Sharing the latter half of the volume with PBS I is Prayer Book Studies II: The Liturgical Lectionary which examines and recommends changes to the lectionary appointed for the Eucharist.
Note the timing: this was published in 1950 and was based on work done before that time. The three-year lectionary is not even a twinkle in Rome’s eye at this point. As a result, this book is focused entirely on tweaks to the classical one-year lectionary. This volume could be considered an anachronistic waste of time as it refers to a system we no longer use any more but for two important points.
First, the three-year lectionary has come under fire lately and there have been a number of pieces written on the superiority of the one-year system and calls for its restoration. In light of that call, I find it quite valuable to see this list of considerations on what needed to be changed in that system by people who had lived within it for decades. It’s easy enough for people of my age and younger who have never lived under it to wax eloquent about its benefits; it’s more instructive to hear trained scholars with lengthy experience with it hold forth on how it could be made better.
Second, this volume addresses what I understand as a fundamental principle of any good Eucharistic lectionary:
In other words, it is none of our concern to impose any individualistic idea of our own as to what the Christian Year is, much less to reform it to what we might like to make it. As a matter of fact, we know what the Christian Year is only by studying what it has been: and any emendations we may make should be limited to those which will actually enable it to say better what it is evidently trying to say. (PBS II, 45)
One of the brief side-arguments I made in my dissertation that I’d like to revisit and expand upon at some time is just this notion—that there is an Aristotelian back-and-forth between the character of our liturgical seasons and the content of our Eucharistic lections. That is, the themes of the season inform the choice of the lessons; the content of the lessons establishes the themes of the season.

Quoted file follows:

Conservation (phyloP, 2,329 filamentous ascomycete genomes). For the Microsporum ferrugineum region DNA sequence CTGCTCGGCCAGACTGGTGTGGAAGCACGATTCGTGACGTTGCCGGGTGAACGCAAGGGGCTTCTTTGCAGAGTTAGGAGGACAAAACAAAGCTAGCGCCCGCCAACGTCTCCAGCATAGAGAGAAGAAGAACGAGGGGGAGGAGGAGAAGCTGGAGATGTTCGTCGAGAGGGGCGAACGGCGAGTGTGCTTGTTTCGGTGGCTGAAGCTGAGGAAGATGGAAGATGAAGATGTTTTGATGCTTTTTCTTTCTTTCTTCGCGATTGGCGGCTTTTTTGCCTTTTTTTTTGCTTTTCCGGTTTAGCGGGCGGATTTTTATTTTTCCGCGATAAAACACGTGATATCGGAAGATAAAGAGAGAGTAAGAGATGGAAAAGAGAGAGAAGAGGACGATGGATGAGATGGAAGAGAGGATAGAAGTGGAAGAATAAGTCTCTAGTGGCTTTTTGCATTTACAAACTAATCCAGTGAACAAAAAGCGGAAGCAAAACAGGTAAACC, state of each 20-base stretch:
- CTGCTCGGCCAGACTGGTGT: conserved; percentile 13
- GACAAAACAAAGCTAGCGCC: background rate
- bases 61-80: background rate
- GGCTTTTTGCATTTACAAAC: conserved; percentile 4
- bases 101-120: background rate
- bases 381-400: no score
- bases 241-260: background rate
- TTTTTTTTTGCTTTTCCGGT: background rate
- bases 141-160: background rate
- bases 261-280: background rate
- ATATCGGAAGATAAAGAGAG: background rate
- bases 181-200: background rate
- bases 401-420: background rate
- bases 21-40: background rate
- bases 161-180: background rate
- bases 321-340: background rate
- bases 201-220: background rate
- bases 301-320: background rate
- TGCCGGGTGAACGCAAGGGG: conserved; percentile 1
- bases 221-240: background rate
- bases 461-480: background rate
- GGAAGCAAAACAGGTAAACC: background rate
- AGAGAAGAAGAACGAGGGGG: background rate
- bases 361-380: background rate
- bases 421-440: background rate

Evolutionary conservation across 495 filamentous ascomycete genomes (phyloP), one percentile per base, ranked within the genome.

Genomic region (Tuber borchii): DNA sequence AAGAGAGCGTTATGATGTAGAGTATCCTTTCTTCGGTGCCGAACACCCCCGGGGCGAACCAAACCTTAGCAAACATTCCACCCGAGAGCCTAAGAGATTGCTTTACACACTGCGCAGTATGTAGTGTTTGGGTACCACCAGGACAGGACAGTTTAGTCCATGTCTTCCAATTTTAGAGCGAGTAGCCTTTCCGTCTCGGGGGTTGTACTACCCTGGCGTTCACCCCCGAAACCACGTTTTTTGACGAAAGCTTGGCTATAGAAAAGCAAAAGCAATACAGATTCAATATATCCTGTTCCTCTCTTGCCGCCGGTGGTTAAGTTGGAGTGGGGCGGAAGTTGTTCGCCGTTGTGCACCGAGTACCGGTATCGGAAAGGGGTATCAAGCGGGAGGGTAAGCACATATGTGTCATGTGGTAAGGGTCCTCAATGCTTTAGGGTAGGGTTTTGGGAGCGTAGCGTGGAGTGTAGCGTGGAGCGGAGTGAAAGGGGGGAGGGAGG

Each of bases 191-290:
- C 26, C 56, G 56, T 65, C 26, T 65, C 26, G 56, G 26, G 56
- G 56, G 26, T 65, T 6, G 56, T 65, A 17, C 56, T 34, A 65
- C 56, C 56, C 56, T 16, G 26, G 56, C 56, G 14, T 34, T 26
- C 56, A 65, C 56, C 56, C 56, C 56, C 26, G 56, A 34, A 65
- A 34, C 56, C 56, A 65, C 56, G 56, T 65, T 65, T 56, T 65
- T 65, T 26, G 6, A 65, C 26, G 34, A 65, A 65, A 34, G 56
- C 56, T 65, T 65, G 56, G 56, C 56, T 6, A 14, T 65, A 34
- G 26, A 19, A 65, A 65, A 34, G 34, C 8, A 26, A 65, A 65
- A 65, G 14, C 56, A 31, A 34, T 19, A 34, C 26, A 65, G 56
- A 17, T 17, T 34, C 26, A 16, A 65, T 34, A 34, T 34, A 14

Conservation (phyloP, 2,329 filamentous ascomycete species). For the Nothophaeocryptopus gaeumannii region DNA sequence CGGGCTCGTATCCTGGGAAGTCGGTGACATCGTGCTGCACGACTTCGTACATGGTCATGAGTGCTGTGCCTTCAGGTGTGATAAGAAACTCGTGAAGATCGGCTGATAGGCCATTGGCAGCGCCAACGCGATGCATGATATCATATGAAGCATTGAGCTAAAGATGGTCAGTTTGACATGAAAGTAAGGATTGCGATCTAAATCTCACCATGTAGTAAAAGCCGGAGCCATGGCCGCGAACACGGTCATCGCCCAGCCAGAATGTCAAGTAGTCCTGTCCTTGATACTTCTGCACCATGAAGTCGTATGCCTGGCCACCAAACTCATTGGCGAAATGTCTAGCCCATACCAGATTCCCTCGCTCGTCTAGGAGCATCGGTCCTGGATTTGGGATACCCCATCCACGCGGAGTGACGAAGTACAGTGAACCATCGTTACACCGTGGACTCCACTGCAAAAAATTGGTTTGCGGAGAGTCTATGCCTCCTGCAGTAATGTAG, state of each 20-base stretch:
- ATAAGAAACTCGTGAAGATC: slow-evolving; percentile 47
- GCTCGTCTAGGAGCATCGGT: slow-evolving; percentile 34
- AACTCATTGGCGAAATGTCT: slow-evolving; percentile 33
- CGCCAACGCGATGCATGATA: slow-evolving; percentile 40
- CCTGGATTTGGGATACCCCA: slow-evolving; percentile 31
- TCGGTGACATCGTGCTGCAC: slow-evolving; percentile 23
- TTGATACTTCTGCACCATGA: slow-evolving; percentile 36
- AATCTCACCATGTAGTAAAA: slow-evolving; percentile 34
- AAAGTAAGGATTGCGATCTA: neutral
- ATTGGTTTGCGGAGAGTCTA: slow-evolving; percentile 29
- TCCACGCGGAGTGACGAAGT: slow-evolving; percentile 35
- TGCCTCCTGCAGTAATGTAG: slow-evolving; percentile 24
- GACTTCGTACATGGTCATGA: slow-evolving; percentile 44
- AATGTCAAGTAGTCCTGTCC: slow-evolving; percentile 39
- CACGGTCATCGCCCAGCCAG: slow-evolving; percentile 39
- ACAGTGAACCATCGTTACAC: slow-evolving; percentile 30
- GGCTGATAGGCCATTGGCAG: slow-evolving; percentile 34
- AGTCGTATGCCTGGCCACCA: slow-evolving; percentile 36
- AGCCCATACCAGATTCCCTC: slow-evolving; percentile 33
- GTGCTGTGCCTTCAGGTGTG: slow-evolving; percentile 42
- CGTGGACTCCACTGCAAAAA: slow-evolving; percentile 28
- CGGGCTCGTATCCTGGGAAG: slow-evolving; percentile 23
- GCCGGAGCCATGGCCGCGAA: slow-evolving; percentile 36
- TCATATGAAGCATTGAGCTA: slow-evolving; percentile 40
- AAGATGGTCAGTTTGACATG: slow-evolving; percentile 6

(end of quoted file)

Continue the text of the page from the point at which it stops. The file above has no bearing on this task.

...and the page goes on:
The argument rightly presented here is that “…the Church’s cycle of commemorations was not a system which was systematically planned and executed at any one time, but a collection which was gradually piled up through many centuries” (PBS II, 40). Indeed, further scholarly work like McKinnon’s magisterial The Advent Project (published in 2000 and argued about since then) gives a fascinating visibility into the fits and starts by which accumulation and systematic planning alternated in the life of the Church and the growth of its lectionaries and Minor Propers.
There is a not insignificant amount of unhappiness with certain aspects of the Revised Common Lectionary—the three-year cycle we currently use for our Eucharistic lectionary. While many folks take the opportunity to spout off about what’s wrong with it, this volume offers an opportunity to examine how to go about thinking through what careful, intentional, systematic revision could and should look like.
It’s worth noting that the changes discussed here are grounded in one particular book, The Eternal Word in the Modern World, by Burton Scott Easton and Howard Chandler Robbins (Scribners, New York, 1937). The introduction to PBS I/II states :
The Commission records its loss in the deaths of two of its members, whose final contributions to the Church they served are reflected in this first issue of the Prayer Book Studies. . . . The Reverend Doctor Burton Scott Easton, late Associate Member, in his published work on the Epistles and Gospels of the Christian Year, furnished the foundation and inspiration for the Study on “The Liturgical Lectionary.”
So—the first author of the book was also a participant in the drafting of this volume. I’ve never seen a copy of this work for myself, but now I’m curious about it…
Another interesting throw-away line was this one:
It is a curious fact that no Lectionary of any Church ever made a systematic attempt to secure a definite ‘liturgical harmony,’ featuring a single common theme between all the portions read at each service, until the American Lectionary of 1943. (PBS II, 44)
The reference here is not to a Eucharistic lectionary, but to the revision of the Daily Office Lectionary. While I’m aware of this lectionary and have interacted with it to a certain degree, I’ve not yet studied it in depth. When I have the opportunity to do so, the starting point will no doubt be Bayard Jones’ The American Lectionary (Morehouse-Gorham, 1944).
Jones was one of the Big Three in the early work of the Standing Liturgical Commission, the other two being Morton Stone and Massey Shepherd, Jr. All three of these guys—as liturgy professors at Episcopal seminaries—wrote important books on the 1928 BCP and its liturgy that might make interesting reading to supplement what is found in these Prayer Book Studies volumes.